SN: Strict fiscal control is the watchword at the Liberty Stadium. Is it good business sense to encourage a vibrant youth academy system, when you can develop from a child, a player of the caliber of Joe Allen through the ranks. Eventually unfortunately having to sell him on for £15 million to Liverpool. Your view on Swansea’s youth academy and the progress In this aspect at your club?
KE: It has to be said that the Swans don’t currently produce many good players from the Youth Academy, and most of which you’ll see playing in the League of Wales. Joe Allen and Ben Davies are the only exceptions while we’ve seen dozens not make it at Football League level. A good Youth Academy is such a bonus and the likes of Roberto Martinez and Brendan Rodgers in particular wanted to vastly improve it, along with our training facilities.
SN: Do Swansea have any plans to increase the seating capacity at the Liberty Stadium to allow the club to compete with bigger football clubs in achieving maximum match-day revenue?
KE: Plans are in place to increase it by a further 12,000 and I think the demand is there for extra tickets providing we stay in the Premier League. If we don’t, then the stadium could be half empty in the Championship, but we have the potential to develop into an established Premier League side.
SN: Swansea City are currently sitting in the 10th spot with 23 points in the Premier League table, last season you finished a fantastic 11th in the league, expectation for this campaign?
KE: Avoiding relegation is the main target and will be for a good few years to come. 11th place last season was unbelievable and if we could beat that this year then it would be even more impressive, given the tough challenge Michael Laudrup faced when he arrived in the Summer. Laudrup keeps stressing that relegation is the target and we can’t get too carried away but we’ve shown we’re capable of finishing 9th or 10th in May.
SN: What would your nightmare of a season be?
KE: Relegation, and Cardiff City swapping with us.
SN: Through to the Capital One Cup semi-final a brilliant performance so far, who would you like to meet in the next round. Aston Villa, Bradford or Leeds United*/Chelsea* (will be amended after Wednesday evenings game)?
KE: We’ve drawn Chelsea. The toughest out of the lot but if we can keep to within 2 goals in the away leg, we have a chance as fortunately for us we’re at home for the second leg.
SN: Swansea meet Arsenal in the 3rd round of the FA Cup in early January 2013, having already beaten the Gunners at the Emirates in the league 2-0, are you feeling confident of equaling your last seasons performance and progressing to the fourth round and further in the competition?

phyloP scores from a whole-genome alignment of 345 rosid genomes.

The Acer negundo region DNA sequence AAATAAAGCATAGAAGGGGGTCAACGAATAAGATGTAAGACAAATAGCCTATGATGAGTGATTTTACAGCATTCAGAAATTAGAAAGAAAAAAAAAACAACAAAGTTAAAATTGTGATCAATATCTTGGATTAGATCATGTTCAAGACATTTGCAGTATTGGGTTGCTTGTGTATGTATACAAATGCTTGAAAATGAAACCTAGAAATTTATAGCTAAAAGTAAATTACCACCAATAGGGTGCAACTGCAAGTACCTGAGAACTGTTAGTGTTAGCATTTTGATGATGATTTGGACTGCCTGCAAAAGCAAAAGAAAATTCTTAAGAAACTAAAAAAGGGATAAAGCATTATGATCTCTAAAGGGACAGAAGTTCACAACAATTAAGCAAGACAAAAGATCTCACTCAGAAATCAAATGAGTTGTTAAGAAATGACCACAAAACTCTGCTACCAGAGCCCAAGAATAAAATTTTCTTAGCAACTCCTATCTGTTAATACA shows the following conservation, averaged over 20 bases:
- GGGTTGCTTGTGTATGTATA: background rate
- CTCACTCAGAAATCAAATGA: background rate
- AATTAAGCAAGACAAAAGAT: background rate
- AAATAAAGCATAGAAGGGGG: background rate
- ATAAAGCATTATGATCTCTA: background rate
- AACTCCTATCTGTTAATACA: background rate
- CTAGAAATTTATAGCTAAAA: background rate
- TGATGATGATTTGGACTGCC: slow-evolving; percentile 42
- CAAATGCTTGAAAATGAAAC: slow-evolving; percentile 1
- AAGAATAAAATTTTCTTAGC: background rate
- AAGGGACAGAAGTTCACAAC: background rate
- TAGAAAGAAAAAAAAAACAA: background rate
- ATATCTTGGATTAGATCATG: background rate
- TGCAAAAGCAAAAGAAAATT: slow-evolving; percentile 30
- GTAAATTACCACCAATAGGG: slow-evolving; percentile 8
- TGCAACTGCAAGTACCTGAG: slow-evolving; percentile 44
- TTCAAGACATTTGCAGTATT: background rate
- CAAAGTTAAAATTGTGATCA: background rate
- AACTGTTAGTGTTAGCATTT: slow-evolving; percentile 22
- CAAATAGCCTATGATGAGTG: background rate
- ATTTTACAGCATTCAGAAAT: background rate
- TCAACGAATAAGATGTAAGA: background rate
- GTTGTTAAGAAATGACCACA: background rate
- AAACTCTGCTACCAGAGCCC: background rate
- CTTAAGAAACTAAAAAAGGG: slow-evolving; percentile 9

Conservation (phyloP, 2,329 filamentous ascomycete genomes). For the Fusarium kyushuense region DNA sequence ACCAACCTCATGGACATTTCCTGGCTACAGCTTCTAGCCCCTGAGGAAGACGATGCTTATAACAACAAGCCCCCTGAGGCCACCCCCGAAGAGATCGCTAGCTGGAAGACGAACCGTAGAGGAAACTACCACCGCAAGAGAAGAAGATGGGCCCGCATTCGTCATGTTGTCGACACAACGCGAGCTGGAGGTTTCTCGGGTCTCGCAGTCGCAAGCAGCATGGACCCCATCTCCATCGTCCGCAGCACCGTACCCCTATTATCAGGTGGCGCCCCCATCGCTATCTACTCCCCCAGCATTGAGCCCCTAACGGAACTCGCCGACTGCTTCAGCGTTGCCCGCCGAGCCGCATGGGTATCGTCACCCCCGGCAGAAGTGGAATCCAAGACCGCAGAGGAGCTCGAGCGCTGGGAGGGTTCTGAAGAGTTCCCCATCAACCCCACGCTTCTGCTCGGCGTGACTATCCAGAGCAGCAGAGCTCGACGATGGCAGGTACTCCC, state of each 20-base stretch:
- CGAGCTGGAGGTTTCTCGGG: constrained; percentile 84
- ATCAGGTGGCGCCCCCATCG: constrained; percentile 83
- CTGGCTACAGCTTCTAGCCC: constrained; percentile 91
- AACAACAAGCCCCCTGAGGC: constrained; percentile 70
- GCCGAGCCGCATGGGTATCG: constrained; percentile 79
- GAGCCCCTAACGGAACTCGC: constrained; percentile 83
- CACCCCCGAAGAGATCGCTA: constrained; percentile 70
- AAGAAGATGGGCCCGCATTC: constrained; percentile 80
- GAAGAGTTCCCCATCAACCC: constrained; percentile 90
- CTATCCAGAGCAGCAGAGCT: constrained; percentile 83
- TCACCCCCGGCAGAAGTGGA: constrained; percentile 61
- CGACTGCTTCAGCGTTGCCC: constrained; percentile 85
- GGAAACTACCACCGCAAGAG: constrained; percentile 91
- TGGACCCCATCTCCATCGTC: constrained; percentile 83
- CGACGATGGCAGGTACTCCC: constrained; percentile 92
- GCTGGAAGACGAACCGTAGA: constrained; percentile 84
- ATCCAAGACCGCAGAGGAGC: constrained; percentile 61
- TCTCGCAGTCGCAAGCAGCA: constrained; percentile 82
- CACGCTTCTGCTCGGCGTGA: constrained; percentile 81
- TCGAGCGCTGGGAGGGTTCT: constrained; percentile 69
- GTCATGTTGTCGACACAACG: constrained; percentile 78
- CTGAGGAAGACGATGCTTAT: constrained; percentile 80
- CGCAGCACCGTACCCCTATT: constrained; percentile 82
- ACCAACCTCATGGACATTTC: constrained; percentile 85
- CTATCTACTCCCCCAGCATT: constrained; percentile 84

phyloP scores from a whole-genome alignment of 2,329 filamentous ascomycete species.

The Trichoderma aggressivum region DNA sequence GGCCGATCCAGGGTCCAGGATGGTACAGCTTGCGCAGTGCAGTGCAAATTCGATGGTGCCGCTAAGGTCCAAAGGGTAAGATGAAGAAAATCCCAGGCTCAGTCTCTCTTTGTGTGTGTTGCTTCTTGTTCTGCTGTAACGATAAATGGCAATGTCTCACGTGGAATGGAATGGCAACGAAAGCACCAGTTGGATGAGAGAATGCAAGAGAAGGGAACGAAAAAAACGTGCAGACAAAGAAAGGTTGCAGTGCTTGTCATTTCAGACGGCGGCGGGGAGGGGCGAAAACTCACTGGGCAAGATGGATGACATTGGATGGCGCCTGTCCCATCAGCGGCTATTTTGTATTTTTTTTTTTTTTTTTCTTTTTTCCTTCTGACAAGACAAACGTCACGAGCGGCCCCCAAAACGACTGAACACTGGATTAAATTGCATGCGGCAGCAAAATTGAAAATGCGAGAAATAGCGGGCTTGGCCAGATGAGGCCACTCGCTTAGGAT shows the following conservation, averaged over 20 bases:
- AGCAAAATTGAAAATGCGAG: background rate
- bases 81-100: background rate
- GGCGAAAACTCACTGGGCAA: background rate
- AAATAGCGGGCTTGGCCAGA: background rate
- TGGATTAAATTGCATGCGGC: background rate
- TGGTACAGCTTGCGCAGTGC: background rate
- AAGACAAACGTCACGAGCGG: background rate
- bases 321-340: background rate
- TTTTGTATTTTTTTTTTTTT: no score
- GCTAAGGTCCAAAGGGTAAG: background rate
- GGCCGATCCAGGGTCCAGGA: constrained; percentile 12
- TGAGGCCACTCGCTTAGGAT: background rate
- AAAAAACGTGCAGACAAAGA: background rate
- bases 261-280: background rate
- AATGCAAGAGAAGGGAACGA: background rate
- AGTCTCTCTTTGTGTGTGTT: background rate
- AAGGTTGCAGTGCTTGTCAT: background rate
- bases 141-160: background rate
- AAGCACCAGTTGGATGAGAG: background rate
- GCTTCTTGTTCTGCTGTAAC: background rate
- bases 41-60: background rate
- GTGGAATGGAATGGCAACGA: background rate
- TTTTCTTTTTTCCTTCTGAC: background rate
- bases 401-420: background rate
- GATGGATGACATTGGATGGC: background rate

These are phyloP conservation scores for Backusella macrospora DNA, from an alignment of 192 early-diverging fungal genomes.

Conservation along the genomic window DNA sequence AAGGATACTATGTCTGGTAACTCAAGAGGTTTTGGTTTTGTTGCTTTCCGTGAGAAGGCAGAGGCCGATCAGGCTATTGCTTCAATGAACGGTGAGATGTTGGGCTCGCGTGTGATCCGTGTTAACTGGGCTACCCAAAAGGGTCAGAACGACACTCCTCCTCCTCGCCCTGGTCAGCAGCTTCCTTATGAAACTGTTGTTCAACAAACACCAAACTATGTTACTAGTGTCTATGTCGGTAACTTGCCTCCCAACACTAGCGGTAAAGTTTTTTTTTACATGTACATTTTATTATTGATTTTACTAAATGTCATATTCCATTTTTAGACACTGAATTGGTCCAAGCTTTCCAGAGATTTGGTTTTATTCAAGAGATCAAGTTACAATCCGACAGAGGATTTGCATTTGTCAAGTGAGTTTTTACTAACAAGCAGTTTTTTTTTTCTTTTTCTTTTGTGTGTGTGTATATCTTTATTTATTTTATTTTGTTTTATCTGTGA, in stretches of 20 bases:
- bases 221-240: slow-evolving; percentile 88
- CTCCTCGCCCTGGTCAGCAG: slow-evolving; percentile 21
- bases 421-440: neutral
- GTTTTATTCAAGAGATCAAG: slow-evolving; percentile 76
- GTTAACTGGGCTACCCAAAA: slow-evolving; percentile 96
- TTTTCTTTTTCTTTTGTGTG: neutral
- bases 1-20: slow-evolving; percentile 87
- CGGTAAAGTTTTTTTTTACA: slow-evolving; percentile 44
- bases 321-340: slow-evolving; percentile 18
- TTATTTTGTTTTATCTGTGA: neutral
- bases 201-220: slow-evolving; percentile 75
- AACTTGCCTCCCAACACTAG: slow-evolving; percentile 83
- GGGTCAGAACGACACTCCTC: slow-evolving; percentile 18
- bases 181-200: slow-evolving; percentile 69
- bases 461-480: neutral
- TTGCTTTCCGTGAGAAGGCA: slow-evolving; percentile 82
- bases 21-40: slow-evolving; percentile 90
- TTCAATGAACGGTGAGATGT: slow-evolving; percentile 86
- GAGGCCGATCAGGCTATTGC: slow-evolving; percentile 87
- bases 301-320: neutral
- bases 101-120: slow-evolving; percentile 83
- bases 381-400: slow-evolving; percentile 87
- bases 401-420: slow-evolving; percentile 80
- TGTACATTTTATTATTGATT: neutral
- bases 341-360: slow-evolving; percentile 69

KE: Arsenal seem to have improved recently and are up to third now in the table, so it’ll be a tough game, but they’ll be very disappointed not to have joined us in the Capital One Cup Semi-Final after a big upset against Bradford. It would be enjoyable to go on another Cup run but the League will always be our main priority and we don’t have the biggest of squads or excellent strength in depth to cope with a long Cup run through a vital period of the season.
SN: Miguel Michu presently joint top goal scorer in the league with Robin van Persie, 12 goals each, matching your last seasons top goal scorer Danny Graham after only 17 games. Is the Spaniard the bargain of the season at a transfer cost of £2.0 million?
KE: He’s got to be, I can’t think of another player that comes close to his ability in the 15 years I’ve been watching the Swans. With Gylfi Sigurdsson leaving, we were without a central attacking midfielder but we have to be glad he decided to join Spurs otherwise we wouldn’t have signed the Spaniard and the Premier league’s joint top goalscorer.
SN: United beat Swansea by the finest of margins last season 1-0 at the Liberty Stadium thanks to an early Javier Hernandez goal and two first half goals from Paul Scholes and Ashley Young at Old Trafford. Your prediction Kevin for the match tomorrow in South Wales?
KE: Hopefully it’ll be a similar game, but this time we can get a point against the in-form League leaders! If we’re at our best and don’t lose the ball in our own half which we’re vulnerable of doing, then we have a chance, but I believe Manchester United are full of confidence and will have that extra quality to win 2-0.